A frustrated dentist is looking for a new dental practice after his business collapsed and he’s having to rely on food stamps to keep his teeth working.
In 2015, Dr. Robert D. Pernice was the dental director of a Santa Fe dental clinic in the state of New Mexico.
Pervice says he’s lost his dental license and has been denied reimbursement for the dentures he’s used to help patients.
“We lost our dental license last year, so our dental practices were basically gone,” Pernic said.
Pernice says his business was struggling to pay his dental bills and that’s why he decided to open a dental clinic for the disabled.
He says the dental industry in Santa Fe has been falling apart since the recession, but he says the industry in the surrounding area has been thriving.
“It’s not like we’re sitting here and the dentists aren’t working, but we’ve been left out of it,” Parnice said.
“The problem is we’re trying to feed the population that has no teeth, so we’re kind of just trying to survive, to get by, so that we can keep this dental practice going,” Pederice said, adding that he wants to get back to his job as soon as possible.
He’s not alone.
There are more than 2,000 dentists in Santa Cruz County who have filed for bankruptcy in recent years, according to the California Dental Association.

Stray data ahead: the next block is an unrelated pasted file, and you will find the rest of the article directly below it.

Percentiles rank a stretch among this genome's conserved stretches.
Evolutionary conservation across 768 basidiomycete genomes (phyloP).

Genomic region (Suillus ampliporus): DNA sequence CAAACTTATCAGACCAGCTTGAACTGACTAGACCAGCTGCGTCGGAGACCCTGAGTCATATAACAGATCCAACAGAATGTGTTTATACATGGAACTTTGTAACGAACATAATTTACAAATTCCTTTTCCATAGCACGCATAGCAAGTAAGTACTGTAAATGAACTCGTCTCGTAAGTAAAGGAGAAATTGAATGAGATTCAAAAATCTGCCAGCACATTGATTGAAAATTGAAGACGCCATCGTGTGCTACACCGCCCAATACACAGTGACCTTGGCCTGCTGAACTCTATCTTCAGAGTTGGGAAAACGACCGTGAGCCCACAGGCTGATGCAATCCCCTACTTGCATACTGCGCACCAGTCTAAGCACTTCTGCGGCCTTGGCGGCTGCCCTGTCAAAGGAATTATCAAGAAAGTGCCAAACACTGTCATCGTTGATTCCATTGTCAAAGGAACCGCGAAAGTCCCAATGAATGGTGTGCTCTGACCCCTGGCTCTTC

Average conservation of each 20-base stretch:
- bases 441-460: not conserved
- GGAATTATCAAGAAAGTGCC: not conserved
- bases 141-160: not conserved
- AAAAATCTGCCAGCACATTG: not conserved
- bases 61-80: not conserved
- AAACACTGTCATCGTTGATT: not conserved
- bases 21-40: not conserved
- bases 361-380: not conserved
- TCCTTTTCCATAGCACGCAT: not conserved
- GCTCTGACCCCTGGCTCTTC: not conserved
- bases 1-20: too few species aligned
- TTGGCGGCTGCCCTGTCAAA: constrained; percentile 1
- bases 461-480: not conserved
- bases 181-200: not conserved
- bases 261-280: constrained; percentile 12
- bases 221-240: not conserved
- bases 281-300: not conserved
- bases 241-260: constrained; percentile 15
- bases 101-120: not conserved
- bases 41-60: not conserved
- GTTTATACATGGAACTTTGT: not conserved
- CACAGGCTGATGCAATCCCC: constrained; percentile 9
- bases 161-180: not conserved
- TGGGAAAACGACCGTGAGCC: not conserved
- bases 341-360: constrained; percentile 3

There is also a shortage of dentists for the aging population.
Dental professionals are also struggling to stay in business.
Last year, the American Dental Foundation reported that dental workers make less than $30 an hour.
In a recent interview with the Associated Press, Dental Board of California CEO John Kagan said that the state was experiencing the highest number of dental bankruptcies in the nation.
The Dental Institute of America says the number of people who are insured through Medicare and Medicaid has been declining since the Great Recession.
The number of dentures that are available to dentists has also been dropping.
The dental board said in a statement that there are more dental offices closed because of the financial crisis than there are openings, but that the shortage of dental care is largely a result of the aging populations of the country.